Hear California AG explain the higher math behind environmental lawsuit
A day after Gov. Gavin Newsom announced California’s significant progress in cutting greenhouse gas emissions in efforts to combat climate change, the state joined a coalition of attorneys general on Tuesday to legally challenge President Donald Trump’s plan to roll back clean energy initiatives.
California’s latest lawsuit was filed on Tuesday as part of a 22-state effort to defeat Trump’s replacement of former President Barack Obama’s Clean Power Plan, a 2015 effort to curb climate change pollution caused by fossil-burning power plants.
Newsom and Attorney General Xavier Becerra called Trump’s replacement plan a “toothless substitute” to eliminate carbon dioxide emissions during a Tuesday press conference.
“This is about generations that we are fighting for,” Newsom said. “This is about our kids and our grandkids. This is about clean air. This is about clean water. This is about endangered species.”
Trump rolled back the limits on power plant emissions in June, instead replacing it with an initiative called the Affordable Clean Energy plan.
“Today, we are delivering on one of President Trump’s core priorities: ensuring the American public has access to affordable, reliable energy in a manner that continues our nation’s environmental progress,” Environmental Protection Agency Administrator Andrew Wheeler said when the plan was announced.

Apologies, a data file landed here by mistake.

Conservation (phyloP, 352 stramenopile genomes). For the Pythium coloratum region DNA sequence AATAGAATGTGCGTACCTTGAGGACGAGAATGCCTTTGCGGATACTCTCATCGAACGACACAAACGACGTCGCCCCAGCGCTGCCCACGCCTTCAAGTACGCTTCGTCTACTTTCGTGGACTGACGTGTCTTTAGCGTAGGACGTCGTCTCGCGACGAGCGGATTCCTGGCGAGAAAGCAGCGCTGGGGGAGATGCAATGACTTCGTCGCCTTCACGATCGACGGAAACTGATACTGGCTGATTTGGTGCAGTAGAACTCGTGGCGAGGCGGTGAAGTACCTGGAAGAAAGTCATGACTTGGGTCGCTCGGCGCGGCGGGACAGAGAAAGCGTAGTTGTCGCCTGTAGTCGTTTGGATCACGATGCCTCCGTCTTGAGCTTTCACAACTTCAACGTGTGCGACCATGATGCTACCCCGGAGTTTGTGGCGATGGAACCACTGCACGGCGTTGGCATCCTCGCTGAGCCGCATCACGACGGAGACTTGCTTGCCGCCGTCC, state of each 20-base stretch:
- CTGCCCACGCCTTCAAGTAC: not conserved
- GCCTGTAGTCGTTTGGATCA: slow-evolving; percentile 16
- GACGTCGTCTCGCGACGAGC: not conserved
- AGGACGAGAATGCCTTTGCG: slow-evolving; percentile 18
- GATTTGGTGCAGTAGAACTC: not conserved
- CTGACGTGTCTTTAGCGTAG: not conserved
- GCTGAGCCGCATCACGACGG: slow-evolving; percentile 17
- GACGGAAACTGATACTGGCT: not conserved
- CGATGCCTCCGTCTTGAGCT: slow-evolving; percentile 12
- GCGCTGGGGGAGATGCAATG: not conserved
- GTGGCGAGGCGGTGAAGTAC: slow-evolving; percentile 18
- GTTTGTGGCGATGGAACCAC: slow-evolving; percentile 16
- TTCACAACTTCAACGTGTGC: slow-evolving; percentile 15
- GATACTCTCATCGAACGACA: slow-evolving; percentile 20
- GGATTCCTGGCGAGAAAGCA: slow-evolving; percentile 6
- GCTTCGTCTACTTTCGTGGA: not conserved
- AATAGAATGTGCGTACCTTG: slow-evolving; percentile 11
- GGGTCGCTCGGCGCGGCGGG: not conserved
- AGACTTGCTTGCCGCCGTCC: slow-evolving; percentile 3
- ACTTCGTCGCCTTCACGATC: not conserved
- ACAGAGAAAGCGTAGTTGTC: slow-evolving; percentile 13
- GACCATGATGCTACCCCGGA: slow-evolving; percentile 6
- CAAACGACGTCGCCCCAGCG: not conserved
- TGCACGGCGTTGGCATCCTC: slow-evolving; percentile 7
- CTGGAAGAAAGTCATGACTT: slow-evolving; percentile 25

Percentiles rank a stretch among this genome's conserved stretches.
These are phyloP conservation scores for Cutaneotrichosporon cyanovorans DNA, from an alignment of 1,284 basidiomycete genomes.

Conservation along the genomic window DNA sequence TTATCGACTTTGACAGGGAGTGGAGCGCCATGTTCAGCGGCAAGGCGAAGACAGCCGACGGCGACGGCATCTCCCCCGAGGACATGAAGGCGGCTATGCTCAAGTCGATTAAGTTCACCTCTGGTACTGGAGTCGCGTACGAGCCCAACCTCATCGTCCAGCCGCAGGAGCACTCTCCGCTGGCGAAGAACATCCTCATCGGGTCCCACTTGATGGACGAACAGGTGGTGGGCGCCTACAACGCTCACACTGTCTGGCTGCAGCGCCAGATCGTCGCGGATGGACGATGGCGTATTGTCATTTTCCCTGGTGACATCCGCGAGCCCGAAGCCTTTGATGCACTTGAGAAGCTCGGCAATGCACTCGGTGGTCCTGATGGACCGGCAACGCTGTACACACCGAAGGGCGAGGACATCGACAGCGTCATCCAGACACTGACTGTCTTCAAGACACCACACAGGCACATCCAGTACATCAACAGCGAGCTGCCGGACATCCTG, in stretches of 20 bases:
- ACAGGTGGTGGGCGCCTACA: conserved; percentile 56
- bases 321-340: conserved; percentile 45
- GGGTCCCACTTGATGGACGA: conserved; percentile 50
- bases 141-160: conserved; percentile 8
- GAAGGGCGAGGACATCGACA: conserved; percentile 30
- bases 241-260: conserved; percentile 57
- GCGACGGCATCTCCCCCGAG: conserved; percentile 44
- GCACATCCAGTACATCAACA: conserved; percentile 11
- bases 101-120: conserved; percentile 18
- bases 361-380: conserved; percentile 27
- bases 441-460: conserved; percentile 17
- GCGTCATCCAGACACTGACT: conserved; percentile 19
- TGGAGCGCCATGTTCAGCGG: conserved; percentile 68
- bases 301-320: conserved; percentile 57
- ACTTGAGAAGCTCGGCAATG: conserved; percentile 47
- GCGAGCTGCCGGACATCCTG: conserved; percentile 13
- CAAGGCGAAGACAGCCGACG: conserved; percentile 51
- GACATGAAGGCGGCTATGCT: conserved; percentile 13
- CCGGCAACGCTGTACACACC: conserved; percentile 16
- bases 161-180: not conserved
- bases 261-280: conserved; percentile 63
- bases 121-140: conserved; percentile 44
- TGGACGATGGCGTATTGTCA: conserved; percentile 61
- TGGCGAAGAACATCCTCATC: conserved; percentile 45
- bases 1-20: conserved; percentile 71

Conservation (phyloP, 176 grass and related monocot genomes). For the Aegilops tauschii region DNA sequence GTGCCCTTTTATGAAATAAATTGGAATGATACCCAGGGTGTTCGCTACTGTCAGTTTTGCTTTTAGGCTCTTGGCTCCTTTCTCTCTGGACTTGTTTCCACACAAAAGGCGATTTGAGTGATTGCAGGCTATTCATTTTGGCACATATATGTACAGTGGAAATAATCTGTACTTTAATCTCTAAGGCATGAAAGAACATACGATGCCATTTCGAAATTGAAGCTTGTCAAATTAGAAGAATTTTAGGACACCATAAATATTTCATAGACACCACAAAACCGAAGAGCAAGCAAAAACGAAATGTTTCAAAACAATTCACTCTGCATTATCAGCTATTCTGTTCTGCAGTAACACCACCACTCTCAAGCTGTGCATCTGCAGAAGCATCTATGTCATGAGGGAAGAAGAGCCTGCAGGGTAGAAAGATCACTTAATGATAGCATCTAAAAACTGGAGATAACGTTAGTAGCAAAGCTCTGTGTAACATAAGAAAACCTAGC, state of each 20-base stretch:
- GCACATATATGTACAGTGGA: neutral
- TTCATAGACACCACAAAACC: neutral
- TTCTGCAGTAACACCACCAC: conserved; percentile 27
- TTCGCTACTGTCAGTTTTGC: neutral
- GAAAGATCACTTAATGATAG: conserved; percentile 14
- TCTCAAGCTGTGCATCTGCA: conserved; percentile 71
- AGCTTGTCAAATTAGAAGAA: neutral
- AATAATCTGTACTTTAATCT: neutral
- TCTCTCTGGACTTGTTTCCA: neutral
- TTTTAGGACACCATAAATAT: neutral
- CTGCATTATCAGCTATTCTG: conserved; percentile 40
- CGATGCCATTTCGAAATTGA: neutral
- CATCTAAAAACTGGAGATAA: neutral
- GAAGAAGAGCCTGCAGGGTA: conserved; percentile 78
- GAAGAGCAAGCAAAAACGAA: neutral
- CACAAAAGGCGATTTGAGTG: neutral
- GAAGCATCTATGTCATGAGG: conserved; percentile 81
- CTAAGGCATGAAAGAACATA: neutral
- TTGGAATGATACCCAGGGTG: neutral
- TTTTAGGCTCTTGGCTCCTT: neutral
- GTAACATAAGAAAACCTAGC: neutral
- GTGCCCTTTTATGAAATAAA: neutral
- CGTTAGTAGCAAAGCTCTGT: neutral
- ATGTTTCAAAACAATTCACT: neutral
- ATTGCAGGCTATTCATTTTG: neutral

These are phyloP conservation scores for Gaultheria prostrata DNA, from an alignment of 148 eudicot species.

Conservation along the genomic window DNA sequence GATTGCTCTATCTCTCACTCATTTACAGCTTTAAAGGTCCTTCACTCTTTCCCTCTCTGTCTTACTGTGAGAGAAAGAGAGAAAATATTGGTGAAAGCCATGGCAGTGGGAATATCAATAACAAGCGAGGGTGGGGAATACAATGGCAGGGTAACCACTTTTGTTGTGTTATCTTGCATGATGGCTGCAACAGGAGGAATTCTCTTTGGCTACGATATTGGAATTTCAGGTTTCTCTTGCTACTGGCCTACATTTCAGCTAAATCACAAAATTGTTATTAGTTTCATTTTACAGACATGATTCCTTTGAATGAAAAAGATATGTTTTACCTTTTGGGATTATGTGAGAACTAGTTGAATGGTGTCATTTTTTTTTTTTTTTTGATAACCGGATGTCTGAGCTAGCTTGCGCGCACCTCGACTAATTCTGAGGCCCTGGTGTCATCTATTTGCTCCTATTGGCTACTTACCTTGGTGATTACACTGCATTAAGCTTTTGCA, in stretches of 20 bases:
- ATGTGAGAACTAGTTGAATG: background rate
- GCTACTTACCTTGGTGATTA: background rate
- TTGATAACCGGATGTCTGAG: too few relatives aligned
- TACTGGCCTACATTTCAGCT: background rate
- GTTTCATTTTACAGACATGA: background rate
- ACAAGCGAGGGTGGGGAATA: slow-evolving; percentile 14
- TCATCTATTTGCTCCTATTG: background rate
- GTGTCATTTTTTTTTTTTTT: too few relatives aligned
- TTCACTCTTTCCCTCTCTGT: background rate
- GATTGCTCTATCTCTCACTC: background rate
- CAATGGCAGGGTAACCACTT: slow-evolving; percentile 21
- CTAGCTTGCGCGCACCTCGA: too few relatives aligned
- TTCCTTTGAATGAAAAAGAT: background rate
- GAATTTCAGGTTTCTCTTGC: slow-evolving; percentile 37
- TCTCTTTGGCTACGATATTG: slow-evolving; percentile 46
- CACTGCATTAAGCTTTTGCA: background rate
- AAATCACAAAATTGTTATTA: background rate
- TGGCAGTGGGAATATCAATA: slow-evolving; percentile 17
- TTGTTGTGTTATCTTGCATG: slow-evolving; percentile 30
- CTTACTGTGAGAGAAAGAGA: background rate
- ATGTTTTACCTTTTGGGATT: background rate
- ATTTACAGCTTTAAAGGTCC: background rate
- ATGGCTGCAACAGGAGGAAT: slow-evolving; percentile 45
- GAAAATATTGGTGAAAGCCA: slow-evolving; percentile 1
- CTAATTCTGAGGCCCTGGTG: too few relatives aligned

Becerra said Trump’s plan stymies clean energy generation, and is Trump’s effort to “protect coal and gas companies from any serious limits on climate change emissions from power plants.”
“Devastating wildfires and mudslides, life-threatening drought, sinking water tables, intense heat waves, extreme and unbalanced temperatures, choking smog. California doesn’t have time for flimsy, fake substitutes to clean power,” Becerra said. “Or health, our economy, our future as the engine of prosperity and innovation in America are at stake. Pollution doesn’t respect borders.”
Becerra alleges that the new rule violates the Clean Air Act, which tasks the Environmental Protection Agency with reducing power plant pollution. He also claims that the rule “attempts to artificially narrow the (agency’s) regulatory authority” and disregards the government’s responsibility to use the best emissions reduction systems.
The lawsuit was filed in the United States Court of Appeals for the District of Columbia Circuit, and coincides with a recent report by the California Air Resources Board that found California made significant gains in 2017 to reduce greenhouse gas emissions.
In 2017, zero-emission energy sources powered 52 percent of California’s electricity, according to the report. Greenhouse gas emission trends in the same year also fell below California’s 2020 reduction target.
“Eat your heart out, Donald Trump,” Newsom said. “California is in the future business. We are leaping ahead.”